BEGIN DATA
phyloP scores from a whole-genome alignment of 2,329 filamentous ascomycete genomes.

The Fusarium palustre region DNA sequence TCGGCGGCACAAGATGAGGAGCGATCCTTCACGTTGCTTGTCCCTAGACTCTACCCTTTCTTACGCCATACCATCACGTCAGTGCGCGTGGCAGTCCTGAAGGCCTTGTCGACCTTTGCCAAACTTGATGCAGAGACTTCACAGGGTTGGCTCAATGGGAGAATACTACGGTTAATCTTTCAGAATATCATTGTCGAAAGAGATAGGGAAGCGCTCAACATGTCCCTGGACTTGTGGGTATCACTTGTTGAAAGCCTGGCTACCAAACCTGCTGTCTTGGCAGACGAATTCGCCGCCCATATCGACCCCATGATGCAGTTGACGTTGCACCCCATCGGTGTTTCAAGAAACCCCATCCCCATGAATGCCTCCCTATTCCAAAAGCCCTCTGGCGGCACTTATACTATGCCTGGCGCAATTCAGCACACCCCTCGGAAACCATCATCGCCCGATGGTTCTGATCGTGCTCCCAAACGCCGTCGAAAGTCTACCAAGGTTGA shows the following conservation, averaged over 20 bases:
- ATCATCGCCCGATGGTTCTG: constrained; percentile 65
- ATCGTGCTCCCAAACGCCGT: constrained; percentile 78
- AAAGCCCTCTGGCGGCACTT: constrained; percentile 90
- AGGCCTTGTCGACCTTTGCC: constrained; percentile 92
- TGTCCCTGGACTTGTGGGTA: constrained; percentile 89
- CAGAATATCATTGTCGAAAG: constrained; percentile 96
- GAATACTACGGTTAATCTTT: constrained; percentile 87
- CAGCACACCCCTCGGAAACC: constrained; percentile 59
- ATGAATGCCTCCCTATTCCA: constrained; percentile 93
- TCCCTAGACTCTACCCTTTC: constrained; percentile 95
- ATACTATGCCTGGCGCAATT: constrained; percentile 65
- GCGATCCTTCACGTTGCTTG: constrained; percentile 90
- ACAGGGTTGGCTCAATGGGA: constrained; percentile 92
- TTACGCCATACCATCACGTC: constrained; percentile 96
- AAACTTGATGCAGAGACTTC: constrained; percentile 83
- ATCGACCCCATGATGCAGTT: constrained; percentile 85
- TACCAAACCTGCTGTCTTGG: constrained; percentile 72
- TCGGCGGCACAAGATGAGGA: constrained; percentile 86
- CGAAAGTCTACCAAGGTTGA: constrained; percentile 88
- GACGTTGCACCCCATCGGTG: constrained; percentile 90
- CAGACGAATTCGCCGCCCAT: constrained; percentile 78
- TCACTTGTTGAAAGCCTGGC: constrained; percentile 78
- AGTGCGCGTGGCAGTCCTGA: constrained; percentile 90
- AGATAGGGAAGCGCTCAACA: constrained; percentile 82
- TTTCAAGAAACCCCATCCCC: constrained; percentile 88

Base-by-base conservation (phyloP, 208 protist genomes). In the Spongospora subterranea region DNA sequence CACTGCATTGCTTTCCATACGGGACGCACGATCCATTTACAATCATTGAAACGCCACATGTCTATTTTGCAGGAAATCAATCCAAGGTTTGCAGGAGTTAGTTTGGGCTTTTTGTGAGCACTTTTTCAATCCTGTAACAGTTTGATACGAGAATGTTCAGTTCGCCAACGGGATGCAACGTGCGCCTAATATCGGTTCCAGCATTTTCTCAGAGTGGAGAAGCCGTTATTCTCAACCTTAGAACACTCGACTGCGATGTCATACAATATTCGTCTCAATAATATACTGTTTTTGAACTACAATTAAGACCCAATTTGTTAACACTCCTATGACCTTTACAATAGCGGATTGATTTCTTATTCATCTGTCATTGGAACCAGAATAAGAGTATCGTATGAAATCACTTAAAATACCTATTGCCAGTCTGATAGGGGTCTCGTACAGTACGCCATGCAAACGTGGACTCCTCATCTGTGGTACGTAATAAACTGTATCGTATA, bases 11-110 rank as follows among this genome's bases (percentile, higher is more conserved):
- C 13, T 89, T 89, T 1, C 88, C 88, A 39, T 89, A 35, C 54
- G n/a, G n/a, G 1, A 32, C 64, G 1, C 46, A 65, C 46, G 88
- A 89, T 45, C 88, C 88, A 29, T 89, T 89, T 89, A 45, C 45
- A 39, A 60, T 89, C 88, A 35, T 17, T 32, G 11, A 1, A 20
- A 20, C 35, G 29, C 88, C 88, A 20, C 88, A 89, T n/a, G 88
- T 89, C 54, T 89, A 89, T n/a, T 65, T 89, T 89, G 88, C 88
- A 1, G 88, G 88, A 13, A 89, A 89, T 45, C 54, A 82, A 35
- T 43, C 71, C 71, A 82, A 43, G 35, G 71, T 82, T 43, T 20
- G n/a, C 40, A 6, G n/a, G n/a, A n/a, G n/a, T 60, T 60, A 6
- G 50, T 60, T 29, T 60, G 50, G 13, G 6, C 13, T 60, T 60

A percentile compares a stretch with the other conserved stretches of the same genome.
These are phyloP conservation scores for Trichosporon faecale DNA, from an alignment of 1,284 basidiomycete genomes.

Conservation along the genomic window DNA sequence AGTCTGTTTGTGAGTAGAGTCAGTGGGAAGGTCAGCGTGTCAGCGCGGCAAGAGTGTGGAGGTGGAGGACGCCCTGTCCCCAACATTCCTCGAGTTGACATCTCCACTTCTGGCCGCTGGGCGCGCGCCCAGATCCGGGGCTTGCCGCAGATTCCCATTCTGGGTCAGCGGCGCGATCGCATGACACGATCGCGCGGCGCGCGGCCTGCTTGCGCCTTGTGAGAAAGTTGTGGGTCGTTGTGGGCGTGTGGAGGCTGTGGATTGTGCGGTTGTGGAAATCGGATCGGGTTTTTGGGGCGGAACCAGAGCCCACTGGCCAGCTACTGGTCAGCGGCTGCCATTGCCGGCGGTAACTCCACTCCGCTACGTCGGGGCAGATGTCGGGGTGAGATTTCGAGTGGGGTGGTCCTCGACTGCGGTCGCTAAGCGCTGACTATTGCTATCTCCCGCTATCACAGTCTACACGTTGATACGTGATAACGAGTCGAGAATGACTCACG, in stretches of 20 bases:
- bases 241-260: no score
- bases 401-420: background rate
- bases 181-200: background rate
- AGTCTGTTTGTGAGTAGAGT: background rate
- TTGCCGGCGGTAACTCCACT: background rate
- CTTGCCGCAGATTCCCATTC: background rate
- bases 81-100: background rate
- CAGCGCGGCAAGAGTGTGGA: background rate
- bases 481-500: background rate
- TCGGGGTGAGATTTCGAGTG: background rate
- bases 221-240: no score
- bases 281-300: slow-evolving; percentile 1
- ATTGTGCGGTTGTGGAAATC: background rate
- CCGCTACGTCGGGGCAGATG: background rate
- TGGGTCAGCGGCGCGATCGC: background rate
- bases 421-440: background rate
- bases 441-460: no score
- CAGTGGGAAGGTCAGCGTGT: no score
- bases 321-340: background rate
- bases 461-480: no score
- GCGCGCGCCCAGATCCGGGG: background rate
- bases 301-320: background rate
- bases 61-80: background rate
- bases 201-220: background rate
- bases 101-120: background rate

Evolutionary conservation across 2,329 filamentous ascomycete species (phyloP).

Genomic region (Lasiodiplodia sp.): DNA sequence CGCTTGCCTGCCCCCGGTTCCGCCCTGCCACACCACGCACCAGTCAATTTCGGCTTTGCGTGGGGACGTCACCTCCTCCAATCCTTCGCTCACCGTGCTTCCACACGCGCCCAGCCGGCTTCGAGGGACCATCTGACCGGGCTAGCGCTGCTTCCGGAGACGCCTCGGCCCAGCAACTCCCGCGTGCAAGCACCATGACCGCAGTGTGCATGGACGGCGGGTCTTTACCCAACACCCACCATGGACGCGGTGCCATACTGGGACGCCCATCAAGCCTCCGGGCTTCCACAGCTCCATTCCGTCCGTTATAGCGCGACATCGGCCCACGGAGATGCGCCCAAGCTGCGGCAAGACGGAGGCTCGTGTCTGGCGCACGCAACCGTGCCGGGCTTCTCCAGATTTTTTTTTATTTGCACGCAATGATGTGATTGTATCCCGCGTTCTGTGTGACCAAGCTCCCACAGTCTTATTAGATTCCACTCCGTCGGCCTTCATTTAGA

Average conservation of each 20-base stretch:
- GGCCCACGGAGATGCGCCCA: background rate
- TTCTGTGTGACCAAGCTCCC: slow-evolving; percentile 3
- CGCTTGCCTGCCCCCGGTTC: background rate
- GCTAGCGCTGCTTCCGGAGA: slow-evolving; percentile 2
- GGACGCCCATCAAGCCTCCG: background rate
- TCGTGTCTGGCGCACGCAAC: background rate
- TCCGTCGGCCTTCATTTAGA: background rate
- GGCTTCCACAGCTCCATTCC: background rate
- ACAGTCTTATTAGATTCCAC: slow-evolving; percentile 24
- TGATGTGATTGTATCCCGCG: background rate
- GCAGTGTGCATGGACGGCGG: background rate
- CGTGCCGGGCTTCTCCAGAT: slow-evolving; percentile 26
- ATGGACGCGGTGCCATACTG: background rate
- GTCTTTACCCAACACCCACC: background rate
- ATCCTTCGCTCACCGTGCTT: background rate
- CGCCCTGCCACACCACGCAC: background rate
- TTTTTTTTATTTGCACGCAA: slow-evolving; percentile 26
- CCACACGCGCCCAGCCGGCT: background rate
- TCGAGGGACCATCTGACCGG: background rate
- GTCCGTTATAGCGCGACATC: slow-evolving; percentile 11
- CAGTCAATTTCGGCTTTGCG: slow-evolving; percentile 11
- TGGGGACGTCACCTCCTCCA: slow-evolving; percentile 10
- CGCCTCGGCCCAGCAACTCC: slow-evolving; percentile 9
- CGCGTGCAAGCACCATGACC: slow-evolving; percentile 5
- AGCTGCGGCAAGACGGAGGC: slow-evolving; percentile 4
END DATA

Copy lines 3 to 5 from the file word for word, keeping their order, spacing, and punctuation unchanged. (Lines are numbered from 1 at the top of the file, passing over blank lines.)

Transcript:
- ATCATCGCCCGATGGTTCTG: constrained; percentile 65
- ATCGTGCTCCCAAACGCCGT: constrained; percentile 78
- AAAGCCCTCTGGCGGCACTT: constrained; percentile 90